- Our Town
- 2015 Federal Election
Snowed in family looks for charity
A family living in the Chilcotin Military Training Area has been snowed in for almost a month.
Susanne Peter said their special needs son Colton hasn’t been to school since early November or attended scheduled appointments with the Child Development Centre in Williams Lake.
“We are desperate,” Peter said, noting they were unable to receive hay for their animals. “We have lost some of our animals. We have some pregnant horses and we lost a foal out of our best brood mare that we could have sold for a good amount of money.”
The Peters have no family or connections in Williams Lake and Peter said it’s not an option to move into town.
“If we leave our animals they will die.”
Peter is hoping someone will plough the Strousse Lake Forest Service road so they can get in and out of their property.
Up until November the Peters used the Deer Trail Road which brought them to the Stack Valley Road down to Highway 30.
On Nov. 5 the Department of National Defence de-activated the Deer Ridge Trail and replaced it with a shorter road connecting to the Rosa Mackin and Strousse Lake forest service roads.
For its part, the Department of National Defence said the new road provides better access for the family.
“The Deer Ridge Trail road was maintained for a period of time by Aboriginal Affairs and Northern Development Canada in support of logging in that area, but when the logging ended last summer, DND de-activated it for environmental and safety concerns,” said Lieutenant-Colonel Scott Long, Chief of Operations at 3rd Canadian Division Support Group.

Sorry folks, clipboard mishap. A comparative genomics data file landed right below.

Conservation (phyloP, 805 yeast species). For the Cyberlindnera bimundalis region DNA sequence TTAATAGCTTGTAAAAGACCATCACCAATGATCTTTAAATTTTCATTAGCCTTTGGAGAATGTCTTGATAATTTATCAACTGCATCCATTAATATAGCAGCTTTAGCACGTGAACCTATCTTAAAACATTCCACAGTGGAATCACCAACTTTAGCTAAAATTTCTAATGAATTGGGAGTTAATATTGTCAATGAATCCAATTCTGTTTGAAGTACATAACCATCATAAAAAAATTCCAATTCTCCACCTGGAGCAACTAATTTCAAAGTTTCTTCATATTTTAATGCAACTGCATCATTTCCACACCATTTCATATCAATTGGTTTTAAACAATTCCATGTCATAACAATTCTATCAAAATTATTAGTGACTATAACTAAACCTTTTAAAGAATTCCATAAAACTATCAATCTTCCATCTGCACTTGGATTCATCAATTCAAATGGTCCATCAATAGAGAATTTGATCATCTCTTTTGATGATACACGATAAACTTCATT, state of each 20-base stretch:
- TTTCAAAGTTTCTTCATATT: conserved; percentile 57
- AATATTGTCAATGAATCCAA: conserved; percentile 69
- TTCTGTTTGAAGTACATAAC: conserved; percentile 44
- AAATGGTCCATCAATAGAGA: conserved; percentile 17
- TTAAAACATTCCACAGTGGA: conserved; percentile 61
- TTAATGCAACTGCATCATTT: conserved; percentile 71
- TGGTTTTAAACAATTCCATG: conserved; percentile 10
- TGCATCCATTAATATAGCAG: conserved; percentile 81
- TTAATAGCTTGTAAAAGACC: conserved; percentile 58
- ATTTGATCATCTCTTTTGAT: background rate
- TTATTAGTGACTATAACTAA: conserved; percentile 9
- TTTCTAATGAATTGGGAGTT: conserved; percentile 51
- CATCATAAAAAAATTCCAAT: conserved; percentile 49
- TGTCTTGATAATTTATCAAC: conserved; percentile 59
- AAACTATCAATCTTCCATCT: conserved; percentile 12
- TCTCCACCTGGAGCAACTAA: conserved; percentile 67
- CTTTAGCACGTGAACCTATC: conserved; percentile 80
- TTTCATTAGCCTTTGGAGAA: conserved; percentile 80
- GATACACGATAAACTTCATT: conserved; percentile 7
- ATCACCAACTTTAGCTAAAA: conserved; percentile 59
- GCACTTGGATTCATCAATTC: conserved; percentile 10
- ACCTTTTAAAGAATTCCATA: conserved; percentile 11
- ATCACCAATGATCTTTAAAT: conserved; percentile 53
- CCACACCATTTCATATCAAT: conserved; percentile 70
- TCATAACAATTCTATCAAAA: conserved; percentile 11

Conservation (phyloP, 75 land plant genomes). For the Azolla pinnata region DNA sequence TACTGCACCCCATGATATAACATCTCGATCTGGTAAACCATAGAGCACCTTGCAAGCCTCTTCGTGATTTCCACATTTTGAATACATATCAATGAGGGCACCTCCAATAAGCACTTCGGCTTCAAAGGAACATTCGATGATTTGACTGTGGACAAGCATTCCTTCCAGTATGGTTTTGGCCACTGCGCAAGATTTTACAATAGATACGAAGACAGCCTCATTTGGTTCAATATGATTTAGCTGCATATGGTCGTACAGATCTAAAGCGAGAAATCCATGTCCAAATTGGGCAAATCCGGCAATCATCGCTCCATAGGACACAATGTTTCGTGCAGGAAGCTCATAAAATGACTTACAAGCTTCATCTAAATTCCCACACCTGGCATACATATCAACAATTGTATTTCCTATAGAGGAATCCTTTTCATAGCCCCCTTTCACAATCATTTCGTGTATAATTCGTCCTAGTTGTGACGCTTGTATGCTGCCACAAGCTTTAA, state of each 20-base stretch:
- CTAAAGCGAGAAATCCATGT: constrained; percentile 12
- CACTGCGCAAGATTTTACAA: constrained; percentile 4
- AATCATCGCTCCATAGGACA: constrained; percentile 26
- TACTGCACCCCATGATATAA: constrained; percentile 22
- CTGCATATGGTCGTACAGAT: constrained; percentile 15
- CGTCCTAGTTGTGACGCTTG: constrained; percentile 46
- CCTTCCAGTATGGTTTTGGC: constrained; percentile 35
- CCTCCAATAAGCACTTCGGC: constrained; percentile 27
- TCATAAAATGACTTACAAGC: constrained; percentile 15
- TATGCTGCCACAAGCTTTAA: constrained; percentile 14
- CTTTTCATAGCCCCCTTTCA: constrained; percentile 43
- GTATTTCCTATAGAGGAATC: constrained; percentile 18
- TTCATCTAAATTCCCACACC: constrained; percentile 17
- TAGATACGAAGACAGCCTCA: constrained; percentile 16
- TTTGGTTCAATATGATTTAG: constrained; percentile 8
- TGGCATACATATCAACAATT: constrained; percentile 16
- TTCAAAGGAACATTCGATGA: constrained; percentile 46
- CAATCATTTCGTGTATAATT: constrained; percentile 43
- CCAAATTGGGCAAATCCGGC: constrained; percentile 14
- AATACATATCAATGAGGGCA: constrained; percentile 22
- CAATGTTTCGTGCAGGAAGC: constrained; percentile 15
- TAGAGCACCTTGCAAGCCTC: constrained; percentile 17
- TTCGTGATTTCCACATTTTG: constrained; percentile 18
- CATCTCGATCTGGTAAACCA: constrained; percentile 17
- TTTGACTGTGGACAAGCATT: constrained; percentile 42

“Every spring Deer Ridge Trail was washed out by runoff because it’s on the side of a hill,” Long said. “Then the washout would go down into a drainage creek on the bottom which impacted the environment.”
Scott also said the Deer Ridge Trail had 13 to 15 per cent grades in most places and some of the culverts washed out.
“From our point we deactivated it for environmental and safety concerns, but not until the new road was built,” Long said.
Peter disagreed saying there were never any problems with the Deer Ridge Trail Road, however, she has complained about the DND roads in the past.
“We were set up for it, we could maintain it. We had a truck and a snow plow which was all we needed. There was one hill and the rest of the road was flat,” she said. “The new road is a disaster. It’s pretty hilly and just wait until spring comes. They never put any gravel on it or packed it. It will wash out. It’s all clay based and we’re going to sink out of sight.”
Peter has been on the phone calling everywhere.
She has written the Queen and the Prime Minister but has received no help, she says.
“When the fires were happening in 2010 they were so concerned to get us out of here so we wouldn’t get burnt, but now that we’re trapped in here nobody is doing anything,” she said. “I’m just getting deaf ears.”
The family has a registered charity account in their son’s name and said if someone was willing to plough the road for them, they could write it off.
“I am absolutely sympathetic with their situation, trust me, but again at the end of the day I have to ask myself is this a better option than what they had before,” Scott said. “The Deer Ridge Trail was not maintained and was in the middle of an area not heavily trafficked. If they broke down they are on their own. The forestry roads are two-laned, there are bridges, it’s maintained and there’s traffic.”